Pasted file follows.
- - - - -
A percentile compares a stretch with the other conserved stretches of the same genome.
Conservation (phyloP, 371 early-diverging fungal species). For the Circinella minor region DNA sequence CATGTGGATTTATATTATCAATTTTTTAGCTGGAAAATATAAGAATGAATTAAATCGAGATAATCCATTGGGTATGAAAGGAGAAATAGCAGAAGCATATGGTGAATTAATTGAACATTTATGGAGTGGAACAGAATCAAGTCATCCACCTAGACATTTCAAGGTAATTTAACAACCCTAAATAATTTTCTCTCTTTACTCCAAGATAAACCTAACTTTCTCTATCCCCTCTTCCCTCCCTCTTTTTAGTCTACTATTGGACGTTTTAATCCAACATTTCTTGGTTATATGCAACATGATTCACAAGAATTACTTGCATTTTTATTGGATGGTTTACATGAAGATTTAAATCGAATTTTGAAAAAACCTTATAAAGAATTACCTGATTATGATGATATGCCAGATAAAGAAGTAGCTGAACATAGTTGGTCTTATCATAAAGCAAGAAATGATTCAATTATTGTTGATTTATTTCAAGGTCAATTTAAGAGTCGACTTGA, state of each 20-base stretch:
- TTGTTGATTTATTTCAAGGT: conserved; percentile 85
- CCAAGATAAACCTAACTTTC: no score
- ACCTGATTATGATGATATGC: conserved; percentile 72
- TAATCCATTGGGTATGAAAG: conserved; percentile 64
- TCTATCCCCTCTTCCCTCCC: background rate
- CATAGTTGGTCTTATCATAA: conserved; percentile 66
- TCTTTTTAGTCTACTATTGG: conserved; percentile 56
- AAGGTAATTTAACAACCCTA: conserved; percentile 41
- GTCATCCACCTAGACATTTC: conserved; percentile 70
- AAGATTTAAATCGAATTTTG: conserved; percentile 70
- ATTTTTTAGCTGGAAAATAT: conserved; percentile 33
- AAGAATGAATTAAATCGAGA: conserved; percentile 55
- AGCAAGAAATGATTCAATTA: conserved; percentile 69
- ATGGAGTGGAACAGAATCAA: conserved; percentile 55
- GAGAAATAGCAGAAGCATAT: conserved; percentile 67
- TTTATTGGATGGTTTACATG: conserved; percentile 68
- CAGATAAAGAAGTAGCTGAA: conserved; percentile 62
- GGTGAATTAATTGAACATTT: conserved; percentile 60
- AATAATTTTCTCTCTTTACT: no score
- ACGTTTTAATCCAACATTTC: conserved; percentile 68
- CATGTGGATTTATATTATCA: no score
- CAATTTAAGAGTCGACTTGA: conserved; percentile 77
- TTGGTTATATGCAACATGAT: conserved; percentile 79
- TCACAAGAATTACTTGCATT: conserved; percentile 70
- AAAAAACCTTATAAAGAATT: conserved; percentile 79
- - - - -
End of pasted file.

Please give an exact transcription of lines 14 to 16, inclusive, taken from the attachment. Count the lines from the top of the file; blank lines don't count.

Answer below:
- AAGAATGAATTAAATCGAGA: conserved; percentile 55
- AGCAAGAAATGATTCAATTA: conserved; percentile 69
- ATGGAGTGGAACAGAATCAA: conserved; percentile 55